“As you go out and proclaim the Gospel to people, what you find is this: People don't want to meet (you),” Sr. Miriam James said. “And thank God they don't. Ultimately, people want to meet Christ. They want to be able to come to you and tell you their deepest secret and their deepest struggle and their deepest fears and hopes. They want to know that God is alive, and that He loves them, and that this is not the end of the story.”

Attendees take selfies at a photo booth during the Parish Day of Renewal at the Suburban Collection Showplace in Novi. In addition to talks and Masses, the two-day conference provided a host of resources to help parishes better evangelize and foster an encounter with Christ.

The encounter, the moment when a person truly realizes who Christ is and what it means to be his disciple, is what facilitates all of evangelization, Sr. Miriam James said.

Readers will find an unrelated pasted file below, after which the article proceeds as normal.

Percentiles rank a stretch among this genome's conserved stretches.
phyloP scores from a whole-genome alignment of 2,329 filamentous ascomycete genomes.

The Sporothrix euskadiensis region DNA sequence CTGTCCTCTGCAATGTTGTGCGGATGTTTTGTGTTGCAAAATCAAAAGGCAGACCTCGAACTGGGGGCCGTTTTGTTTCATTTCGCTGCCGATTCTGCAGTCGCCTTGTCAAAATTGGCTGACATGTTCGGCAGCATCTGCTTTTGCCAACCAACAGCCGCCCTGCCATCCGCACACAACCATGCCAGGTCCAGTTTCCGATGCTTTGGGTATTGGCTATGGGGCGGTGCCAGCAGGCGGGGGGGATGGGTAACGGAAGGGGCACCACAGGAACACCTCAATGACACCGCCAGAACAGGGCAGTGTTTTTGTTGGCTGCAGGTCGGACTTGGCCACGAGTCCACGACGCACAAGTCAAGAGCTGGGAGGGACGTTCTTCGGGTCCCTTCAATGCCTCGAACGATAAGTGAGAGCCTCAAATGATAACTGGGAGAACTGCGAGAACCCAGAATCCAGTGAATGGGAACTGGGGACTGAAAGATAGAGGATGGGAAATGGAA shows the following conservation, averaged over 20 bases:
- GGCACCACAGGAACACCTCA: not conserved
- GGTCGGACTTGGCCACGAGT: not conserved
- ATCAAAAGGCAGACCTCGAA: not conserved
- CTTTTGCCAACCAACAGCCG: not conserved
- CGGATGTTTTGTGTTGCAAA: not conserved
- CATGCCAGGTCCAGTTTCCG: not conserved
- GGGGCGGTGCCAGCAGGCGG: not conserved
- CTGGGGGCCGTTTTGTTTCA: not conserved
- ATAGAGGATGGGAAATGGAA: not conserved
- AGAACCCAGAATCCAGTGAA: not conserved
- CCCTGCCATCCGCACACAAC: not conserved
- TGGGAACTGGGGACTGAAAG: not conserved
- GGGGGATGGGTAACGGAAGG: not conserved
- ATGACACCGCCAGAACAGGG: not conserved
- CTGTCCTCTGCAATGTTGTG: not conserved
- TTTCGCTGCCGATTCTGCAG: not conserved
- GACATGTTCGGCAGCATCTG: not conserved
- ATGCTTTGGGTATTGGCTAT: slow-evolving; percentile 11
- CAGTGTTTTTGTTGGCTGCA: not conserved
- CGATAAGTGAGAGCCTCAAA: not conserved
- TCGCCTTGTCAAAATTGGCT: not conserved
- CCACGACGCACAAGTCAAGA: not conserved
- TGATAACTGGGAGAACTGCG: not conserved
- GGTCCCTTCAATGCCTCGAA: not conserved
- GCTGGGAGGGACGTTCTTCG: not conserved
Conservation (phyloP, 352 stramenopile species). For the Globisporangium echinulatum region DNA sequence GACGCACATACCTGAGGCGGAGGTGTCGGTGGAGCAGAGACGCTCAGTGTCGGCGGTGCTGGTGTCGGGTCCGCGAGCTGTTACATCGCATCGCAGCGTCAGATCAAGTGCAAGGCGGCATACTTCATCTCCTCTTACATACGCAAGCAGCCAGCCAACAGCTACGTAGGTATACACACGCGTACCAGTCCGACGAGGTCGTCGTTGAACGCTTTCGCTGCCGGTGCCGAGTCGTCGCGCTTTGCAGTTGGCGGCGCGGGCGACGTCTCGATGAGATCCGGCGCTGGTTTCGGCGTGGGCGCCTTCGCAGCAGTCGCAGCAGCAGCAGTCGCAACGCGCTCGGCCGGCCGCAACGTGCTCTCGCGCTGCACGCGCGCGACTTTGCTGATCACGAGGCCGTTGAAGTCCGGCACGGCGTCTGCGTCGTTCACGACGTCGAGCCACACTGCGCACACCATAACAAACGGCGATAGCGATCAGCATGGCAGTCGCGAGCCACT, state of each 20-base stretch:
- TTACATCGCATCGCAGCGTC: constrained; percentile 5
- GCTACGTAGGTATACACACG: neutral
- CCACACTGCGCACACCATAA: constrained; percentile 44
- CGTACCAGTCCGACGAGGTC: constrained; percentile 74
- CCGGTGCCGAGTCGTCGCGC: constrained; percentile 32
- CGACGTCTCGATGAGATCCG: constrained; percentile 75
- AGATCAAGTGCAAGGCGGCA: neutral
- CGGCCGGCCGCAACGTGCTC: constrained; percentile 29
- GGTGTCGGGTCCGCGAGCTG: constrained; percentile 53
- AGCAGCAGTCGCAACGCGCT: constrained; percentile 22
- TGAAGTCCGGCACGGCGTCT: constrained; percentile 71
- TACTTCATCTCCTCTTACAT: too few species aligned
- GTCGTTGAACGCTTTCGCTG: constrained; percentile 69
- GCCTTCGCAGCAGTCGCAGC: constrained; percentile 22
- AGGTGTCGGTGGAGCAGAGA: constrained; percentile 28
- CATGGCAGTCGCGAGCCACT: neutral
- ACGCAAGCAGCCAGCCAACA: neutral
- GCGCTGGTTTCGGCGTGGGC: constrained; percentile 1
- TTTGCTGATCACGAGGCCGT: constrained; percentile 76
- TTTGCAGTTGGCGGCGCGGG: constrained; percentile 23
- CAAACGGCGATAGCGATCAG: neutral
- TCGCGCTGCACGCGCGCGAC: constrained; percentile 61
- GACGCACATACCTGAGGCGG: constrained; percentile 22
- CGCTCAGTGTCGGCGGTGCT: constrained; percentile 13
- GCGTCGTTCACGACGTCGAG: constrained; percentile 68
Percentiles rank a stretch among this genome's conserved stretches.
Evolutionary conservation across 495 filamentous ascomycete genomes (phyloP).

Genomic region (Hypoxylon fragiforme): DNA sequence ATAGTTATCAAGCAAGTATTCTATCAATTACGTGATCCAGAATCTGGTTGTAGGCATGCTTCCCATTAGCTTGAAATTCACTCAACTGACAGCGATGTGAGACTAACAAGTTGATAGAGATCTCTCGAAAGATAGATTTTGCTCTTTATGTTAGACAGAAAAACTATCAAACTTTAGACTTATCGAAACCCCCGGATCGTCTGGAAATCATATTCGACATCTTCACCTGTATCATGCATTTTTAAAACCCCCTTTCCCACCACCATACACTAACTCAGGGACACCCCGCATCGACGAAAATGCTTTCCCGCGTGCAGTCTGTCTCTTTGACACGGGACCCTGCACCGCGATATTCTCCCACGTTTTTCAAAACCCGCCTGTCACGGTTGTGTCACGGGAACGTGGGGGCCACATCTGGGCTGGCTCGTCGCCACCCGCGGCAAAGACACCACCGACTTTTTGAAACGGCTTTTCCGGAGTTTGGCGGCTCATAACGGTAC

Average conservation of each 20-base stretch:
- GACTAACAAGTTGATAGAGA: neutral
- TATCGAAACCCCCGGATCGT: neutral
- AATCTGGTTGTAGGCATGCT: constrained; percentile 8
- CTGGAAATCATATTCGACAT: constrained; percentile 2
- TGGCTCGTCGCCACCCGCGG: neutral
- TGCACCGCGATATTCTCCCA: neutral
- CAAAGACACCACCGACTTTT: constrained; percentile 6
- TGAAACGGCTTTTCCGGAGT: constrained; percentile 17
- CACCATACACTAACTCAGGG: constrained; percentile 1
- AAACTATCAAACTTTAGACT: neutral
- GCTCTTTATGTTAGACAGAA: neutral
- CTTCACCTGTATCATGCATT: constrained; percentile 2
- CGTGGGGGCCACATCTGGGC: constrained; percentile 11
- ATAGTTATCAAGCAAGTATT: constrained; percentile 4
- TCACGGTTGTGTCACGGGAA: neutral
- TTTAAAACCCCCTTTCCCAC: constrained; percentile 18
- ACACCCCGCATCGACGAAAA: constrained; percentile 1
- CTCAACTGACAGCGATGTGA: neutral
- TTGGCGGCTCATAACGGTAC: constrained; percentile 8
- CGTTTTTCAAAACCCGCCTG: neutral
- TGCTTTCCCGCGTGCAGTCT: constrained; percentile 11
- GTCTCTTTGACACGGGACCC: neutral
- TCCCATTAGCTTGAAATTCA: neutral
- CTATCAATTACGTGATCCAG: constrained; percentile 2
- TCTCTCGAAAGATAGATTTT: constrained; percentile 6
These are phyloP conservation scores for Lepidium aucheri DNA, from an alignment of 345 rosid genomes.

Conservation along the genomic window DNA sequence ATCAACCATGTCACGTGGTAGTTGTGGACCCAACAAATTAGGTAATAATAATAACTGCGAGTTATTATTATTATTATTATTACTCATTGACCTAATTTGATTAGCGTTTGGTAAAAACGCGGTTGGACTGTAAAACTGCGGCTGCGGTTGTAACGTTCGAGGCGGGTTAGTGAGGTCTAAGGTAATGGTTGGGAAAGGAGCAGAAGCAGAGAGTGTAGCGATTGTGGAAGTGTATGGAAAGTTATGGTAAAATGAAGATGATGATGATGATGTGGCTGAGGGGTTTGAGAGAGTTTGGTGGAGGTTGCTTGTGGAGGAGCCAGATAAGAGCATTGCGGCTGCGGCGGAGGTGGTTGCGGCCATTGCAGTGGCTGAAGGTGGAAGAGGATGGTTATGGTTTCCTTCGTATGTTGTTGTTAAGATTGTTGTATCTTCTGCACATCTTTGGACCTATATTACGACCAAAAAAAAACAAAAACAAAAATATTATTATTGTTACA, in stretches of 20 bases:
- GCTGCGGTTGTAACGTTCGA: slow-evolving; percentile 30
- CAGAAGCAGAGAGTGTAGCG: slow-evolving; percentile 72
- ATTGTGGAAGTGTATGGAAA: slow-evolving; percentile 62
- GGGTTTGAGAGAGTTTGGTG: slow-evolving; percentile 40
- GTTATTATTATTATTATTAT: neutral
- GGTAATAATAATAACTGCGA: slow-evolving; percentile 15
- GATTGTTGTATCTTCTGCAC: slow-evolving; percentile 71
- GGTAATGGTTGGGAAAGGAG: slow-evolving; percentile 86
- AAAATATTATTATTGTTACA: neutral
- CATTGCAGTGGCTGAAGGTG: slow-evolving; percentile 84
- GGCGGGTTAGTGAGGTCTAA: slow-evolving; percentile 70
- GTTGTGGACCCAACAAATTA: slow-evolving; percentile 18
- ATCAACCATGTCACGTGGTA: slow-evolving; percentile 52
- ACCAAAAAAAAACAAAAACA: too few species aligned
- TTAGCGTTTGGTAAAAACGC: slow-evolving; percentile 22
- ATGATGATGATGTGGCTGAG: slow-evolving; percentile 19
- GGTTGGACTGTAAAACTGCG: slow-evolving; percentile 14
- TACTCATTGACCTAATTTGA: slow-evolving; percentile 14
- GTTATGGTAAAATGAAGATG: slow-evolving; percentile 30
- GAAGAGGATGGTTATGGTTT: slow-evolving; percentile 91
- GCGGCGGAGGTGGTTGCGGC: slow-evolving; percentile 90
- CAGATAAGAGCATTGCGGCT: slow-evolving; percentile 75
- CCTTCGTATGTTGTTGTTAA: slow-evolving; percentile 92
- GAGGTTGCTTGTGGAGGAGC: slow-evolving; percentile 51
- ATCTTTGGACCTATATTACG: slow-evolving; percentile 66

“Before the gaze of Jesus, all falsehood melts away,” Sr. Miriam James said. “To encounter Christ means to melt away and to be transformed by his gaze. It allows us to go through an undeniable transformation through the fire, a blessed pain. It’s a blessed pain that pulls us into greater intimacy with him.”

There are three questions each disciple needs to ask themselves if they want to transform their lives and their parishes, Sr. Miriam James said: “No. 1, where do you come from? No. 2, where are you going? And No. 3, where are you now? Our honest answers to these questions are essential in our journey with Christ.”

With the mantle of leadership, parish leaders must cultivate good habits of regular prayer and confession if they are to transform their own parish culture into a place where true discipleship is fostered, Sr. Miriam James said.